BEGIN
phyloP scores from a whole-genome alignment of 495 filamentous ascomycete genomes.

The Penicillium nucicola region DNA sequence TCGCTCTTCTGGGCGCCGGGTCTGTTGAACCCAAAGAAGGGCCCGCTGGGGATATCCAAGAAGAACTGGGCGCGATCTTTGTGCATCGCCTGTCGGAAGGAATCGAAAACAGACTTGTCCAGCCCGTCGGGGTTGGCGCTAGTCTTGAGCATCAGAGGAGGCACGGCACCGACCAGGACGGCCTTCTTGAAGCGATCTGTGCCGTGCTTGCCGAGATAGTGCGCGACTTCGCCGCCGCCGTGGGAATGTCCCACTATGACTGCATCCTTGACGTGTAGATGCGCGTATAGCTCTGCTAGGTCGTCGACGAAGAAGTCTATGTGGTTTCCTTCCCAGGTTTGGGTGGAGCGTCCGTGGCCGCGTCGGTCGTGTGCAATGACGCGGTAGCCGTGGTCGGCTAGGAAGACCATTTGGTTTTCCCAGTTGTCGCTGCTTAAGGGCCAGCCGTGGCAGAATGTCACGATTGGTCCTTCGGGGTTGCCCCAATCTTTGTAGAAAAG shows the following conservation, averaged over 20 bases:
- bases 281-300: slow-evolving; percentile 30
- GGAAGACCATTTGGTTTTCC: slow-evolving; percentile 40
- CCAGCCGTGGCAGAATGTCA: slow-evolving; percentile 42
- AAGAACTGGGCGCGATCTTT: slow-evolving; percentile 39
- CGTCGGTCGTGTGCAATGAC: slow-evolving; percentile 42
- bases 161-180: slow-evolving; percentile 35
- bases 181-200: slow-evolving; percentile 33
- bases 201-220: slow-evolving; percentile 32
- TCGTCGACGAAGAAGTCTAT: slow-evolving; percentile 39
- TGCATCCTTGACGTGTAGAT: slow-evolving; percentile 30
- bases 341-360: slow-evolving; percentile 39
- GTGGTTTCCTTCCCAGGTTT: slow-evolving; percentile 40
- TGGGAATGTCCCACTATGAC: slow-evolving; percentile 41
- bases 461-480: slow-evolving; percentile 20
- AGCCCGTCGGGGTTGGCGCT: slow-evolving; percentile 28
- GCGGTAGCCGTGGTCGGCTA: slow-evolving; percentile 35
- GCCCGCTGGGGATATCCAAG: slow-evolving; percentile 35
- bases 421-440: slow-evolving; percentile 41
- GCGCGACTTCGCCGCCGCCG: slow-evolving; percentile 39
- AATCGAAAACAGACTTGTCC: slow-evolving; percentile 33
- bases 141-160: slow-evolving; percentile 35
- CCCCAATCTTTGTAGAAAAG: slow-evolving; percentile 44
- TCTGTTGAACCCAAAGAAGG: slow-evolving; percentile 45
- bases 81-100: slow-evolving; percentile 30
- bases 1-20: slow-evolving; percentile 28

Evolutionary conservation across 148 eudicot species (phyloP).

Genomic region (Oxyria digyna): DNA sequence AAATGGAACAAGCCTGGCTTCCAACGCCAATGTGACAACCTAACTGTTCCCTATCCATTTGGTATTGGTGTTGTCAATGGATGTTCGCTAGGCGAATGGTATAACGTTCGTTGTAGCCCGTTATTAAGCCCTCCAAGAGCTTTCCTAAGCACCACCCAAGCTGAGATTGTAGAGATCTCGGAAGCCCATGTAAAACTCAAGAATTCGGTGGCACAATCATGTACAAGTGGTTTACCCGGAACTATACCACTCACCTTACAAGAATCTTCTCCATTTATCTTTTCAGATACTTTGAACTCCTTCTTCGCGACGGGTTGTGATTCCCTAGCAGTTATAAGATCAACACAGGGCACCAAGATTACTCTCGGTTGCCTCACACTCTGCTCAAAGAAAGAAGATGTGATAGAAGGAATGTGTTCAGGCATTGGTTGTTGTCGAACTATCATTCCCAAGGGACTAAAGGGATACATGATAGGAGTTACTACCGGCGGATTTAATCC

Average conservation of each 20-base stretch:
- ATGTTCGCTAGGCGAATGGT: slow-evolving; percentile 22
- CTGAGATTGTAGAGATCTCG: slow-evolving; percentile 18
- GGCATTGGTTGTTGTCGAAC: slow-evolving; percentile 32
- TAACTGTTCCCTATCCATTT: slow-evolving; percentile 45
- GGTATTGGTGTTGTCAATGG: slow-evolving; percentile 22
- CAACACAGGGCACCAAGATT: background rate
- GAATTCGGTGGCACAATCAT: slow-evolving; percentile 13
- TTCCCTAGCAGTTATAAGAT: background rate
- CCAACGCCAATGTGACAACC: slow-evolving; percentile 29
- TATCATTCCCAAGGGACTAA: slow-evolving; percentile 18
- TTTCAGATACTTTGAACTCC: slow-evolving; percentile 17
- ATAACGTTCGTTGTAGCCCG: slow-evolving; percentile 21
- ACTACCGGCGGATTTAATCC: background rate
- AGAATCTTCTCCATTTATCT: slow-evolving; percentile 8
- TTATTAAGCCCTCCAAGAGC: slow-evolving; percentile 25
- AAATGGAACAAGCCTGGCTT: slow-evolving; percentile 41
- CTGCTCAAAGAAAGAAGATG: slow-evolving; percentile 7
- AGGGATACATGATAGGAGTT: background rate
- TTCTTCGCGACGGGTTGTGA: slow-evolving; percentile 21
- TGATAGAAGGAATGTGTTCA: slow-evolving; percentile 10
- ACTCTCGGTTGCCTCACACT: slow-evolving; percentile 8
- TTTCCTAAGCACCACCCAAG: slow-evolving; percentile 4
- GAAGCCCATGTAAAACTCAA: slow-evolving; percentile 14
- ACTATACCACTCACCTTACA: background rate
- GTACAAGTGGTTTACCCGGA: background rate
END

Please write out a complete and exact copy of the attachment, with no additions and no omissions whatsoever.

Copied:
phyloP scores from a whole-genome alignment of 495 filamentous ascomycete genomes.

The Penicillium nucicola region DNA sequence TCGCTCTTCTGGGCGCCGGGTCTGTTGAACCCAAAGAAGGGCCCGCTGGGGATATCCAAGAAGAACTGGGCGCGATCTTTGTGCATCGCCTGTCGGAAGGAATCGAAAACAGACTTGTCCAGCCCGTCGGGGTTGGCGCTAGTCTTGAGCATCAGAGGAGGCACGGCACCGACCAGGACGGCCTTCTTGAAGCGATCTGTGCCGTGCTTGCCGAGATAGTGCGCGACTTCGCCGCCGCCGTGGGAATGTCCCACTATGACTGCATCCTTGACGTGTAGATGCGCGTATAGCTCTGCTAGGTCGTCGACGAAGAAGTCTATGTGGTTTCCTTCCCAGGTTTGGGTGGAGCGTCCGTGGCCGCGTCGGTCGTGTGCAATGACGCGGTAGCCGTGGTCGGCTAGGAAGACCATTTGGTTTTCCCAGTTGTCGCTGCTTAAGGGCCAGCCGTGGCAGAATGTCACGATTGGTCCTTCGGGGTTGCCCCAATCTTTGTAGAAAAG shows the following conservation, averaged over 20 bases:
- bases 281-300: slow-evolving; percentile 30
- GGAAGACCATTTGGTTTTCC: slow-evolving; percentile 40
- CCAGCCGTGGCAGAATGTCA: slow-evolving; percentile 42
- AAGAACTGGGCGCGATCTTT: slow-evolving; percentile 39
- CGTCGGTCGTGTGCAATGAC: slow-evolving; percentile 42
- bases 161-180: slow-evolving; percentile 35
- bases 181-200: slow-evolving; percentile 33
- bases 201-220: slow-evolving; percentile 32
- TCGTCGACGAAGAAGTCTAT: slow-evolving; percentile 39
- TGCATCCTTGACGTGTAGAT: slow-evolving; percentile 30
- bases 341-360: slow-evolving; percentile 39
- GTGGTTTCCTTCCCAGGTTT: slow-evolving; percentile 40
- TGGGAATGTCCCACTATGAC: slow-evolving; percentile 41
- bases 461-480: slow-evolving; percentile 20
- AGCCCGTCGGGGTTGGCGCT: slow-evolving; percentile 28
- GCGGTAGCCGTGGTCGGCTA: slow-evolving; percentile 35
- GCCCGCTGGGGATATCCAAG: slow-evolving; percentile 35
- bases 421-440: slow-evolving; percentile 41
- GCGCGACTTCGCCGCCGCCG: slow-evolving; percentile 39
- AATCGAAAACAGACTTGTCC: slow-evolving; percentile 33
- bases 141-160: slow-evolving; percentile 35
- CCCCAATCTTTGTAGAAAAG: slow-evolving; percentile 44
- TCTGTTGAACCCAAAGAAGG: slow-evolving; percentile 45
- bases 81-100: slow-evolving; percentile 30
- bases 1-20: slow-evolving; percentile 28

Evolutionary conservation across 148 eudicot species (phyloP).

Genomic region (Oxyria digyna): DNA sequence AAATGGAACAAGCCTGGCTTCCAACGCCAATGTGACAACCTAACTGTTCCCTATCCATTTGGTATTGGTGTTGTCAATGGATGTTCGCTAGGCGAATGGTATAACGTTCGTTGTAGCCCGTTATTAAGCCCTCCAAGAGCTTTCCTAAGCACCACCCAAGCTGAGATTGTAGAGATCTCGGAAGCCCATGTAAAACTCAAGAATTCGGTGGCACAATCATGTACAAGTGGTTTACCCGGAACTATACCACTCACCTTACAAGAATCTTCTCCATTTATCTTTTCAGATACTTTGAACTCCTTCTTCGCGACGGGTTGTGATTCCCTAGCAGTTATAAGATCAACACAGGGCACCAAGATTACTCTCGGTTGCCTCACACTCTGCTCAAAGAAAGAAGATGTGATAGAAGGAATGTGTTCAGGCATTGGTTGTTGTCGAACTATCATTCCCAAGGGACTAAAGGGATACATGATAGGAGTTACTACCGGCGGATTTAATCC

Average conservation of each 20-base stretch:
- ATGTTCGCTAGGCGAATGGT: slow-evolving; percentile 22
- CTGAGATTGTAGAGATCTCG: slow-evolving; percentile 18
- GGCATTGGTTGTTGTCGAAC: slow-evolving; percentile 32
- TAACTGTTCCCTATCCATTT: slow-evolving; percentile 45
- GGTATTGGTGTTGTCAATGG: slow-evolving; percentile 22
- CAACACAGGGCACCAAGATT: background rate
- GAATTCGGTGGCACAATCAT: slow-evolving; percentile 13
- TTCCCTAGCAGTTATAAGAT: background rate
- CCAACGCCAATGTGACAACC: slow-evolving; percentile 29
- TATCATTCCCAAGGGACTAA: slow-evolving; percentile 18
- TTTCAGATACTTTGAACTCC: slow-evolving; percentile 17
- ATAACGTTCGTTGTAGCCCG: slow-evolving; percentile 21
- ACTACCGGCGGATTTAATCC: background rate
- AGAATCTTCTCCATTTATCT: slow-evolving; percentile 8
- TTATTAAGCCCTCCAAGAGC: slow-evolving; percentile 25
- AAATGGAACAAGCCTGGCTT: slow-evolving; percentile 41
- CTGCTCAAAGAAAGAAGATG: slow-evolving; percentile 7
- AGGGATACATGATAGGAGTT: background rate
- TTCTTCGCGACGGGTTGTGA: slow-evolving; percentile 21
- TGATAGAAGGAATGTGTTCA: slow-evolving; percentile 10
- ACTCTCGGTTGCCTCACACT: slow-evolving; percentile 8
- TTTCCTAAGCACCACCCAAG: slow-evolving; percentile 4
- GAAGCCCATGTAAAACTCAA: slow-evolving; percentile 14
- ACTATACCACTCACCTTACA: background rate
- GTACAAGTGGTTTACCCGGA: background rate